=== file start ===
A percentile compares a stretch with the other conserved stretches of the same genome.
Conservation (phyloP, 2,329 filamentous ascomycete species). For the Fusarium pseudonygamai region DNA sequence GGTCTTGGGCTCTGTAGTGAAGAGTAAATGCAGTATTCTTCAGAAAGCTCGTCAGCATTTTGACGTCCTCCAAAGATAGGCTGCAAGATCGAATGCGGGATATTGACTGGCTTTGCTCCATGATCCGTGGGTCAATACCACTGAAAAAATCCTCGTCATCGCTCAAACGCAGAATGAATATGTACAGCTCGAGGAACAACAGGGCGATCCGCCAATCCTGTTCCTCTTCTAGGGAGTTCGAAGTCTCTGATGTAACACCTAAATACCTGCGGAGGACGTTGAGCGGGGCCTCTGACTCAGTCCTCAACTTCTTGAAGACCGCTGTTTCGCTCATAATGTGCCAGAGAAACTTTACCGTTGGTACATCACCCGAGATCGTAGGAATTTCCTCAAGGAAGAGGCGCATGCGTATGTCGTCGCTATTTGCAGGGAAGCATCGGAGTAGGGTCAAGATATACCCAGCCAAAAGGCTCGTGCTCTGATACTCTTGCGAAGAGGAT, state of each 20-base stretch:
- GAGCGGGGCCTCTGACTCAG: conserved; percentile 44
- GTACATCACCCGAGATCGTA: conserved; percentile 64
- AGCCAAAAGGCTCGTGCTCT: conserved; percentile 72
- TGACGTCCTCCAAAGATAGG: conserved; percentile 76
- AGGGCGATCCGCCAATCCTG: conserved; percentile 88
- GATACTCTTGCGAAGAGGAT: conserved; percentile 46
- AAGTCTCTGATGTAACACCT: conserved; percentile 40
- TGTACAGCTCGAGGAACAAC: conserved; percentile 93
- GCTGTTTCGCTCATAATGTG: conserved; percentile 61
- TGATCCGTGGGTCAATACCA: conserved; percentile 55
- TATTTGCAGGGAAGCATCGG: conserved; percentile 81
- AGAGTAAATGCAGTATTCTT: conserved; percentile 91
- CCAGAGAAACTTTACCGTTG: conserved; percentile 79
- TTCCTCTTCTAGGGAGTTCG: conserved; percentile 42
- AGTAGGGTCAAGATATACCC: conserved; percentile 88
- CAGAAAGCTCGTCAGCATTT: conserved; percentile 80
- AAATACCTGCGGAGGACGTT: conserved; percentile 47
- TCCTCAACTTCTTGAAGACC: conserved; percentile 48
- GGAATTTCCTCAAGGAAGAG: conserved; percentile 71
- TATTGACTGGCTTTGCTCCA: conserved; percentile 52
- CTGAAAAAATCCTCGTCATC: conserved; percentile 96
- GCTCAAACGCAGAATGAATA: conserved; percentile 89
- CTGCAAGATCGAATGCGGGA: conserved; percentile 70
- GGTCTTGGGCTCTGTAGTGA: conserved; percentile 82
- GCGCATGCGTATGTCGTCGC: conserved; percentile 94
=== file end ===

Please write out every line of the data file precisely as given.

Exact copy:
A percentile compares a stretch with the other conserved stretches of the same genome.
Conservation (phyloP, 2,329 filamentous ascomycete species). For the Fusarium pseudonygamai region DNA sequence GGTCTTGGGCTCTGTAGTGAAGAGTAAATGCAGTATTCTTCAGAAAGCTCGTCAGCATTTTGACGTCCTCCAAAGATAGGCTGCAAGATCGAATGCGGGATATTGACTGGCTTTGCTCCATGATCCGTGGGTCAATACCACTGAAAAAATCCTCGTCATCGCTCAAACGCAGAATGAATATGTACAGCTCGAGGAACAACAGGGCGATCCGCCAATCCTGTTCCTCTTCTAGGGAGTTCGAAGTCTCTGATGTAACACCTAAATACCTGCGGAGGACGTTGAGCGGGGCCTCTGACTCAGTCCTCAACTTCTTGAAGACCGCTGTTTCGCTCATAATGTGCCAGAGAAACTTTACCGTTGGTACATCACCCGAGATCGTAGGAATTTCCTCAAGGAAGAGGCGCATGCGTATGTCGTCGCTATTTGCAGGGAAGCATCGGAGTAGGGTCAAGATATACCCAGCCAAAAGGCTCGTGCTCTGATACTCTTGCGAAGAGGAT, state of each 20-base stretch:
- GAGCGGGGCCTCTGACTCAG: conserved; percentile 44
- GTACATCACCCGAGATCGTA: conserved; percentile 64
- AGCCAAAAGGCTCGTGCTCT: conserved; percentile 72
- TGACGTCCTCCAAAGATAGG: conserved; percentile 76
- AGGGCGATCCGCCAATCCTG: conserved; percentile 88
- GATACTCTTGCGAAGAGGAT: conserved; percentile 46
- AAGTCTCTGATGTAACACCT: conserved; percentile 40
- TGTACAGCTCGAGGAACAAC: conserved; percentile 93
- GCTGTTTCGCTCATAATGTG: conserved; percentile 61
- TGATCCGTGGGTCAATACCA: conserved; percentile 55
- TATTTGCAGGGAAGCATCGG: conserved; percentile 81
- AGAGTAAATGCAGTATTCTT: conserved; percentile 91
- CCAGAGAAACTTTACCGTTG: conserved; percentile 79
- TTCCTCTTCTAGGGAGTTCG: conserved; percentile 42
- AGTAGGGTCAAGATATACCC: conserved; percentile 88
- CAGAAAGCTCGTCAGCATTT: conserved; percentile 80
- AAATACCTGCGGAGGACGTT: conserved; percentile 47
- TCCTCAACTTCTTGAAGACC: conserved; percentile 48
- GGAATTTCCTCAAGGAAGAG: conserved; percentile 71
- TATTGACTGGCTTTGCTCCA: conserved; percentile 52
- CTGAAAAAATCCTCGTCATC: conserved; percentile 96
- GCTCAAACGCAGAATGAATA: conserved; percentile 89
- CTGCAAGATCGAATGCGGGA: conserved; percentile 70
- GGTCTTGGGCTCTGTAGTGA: conserved; percentile 82
- GCGCATGCGTATGTCGTCGC: conserved; percentile 94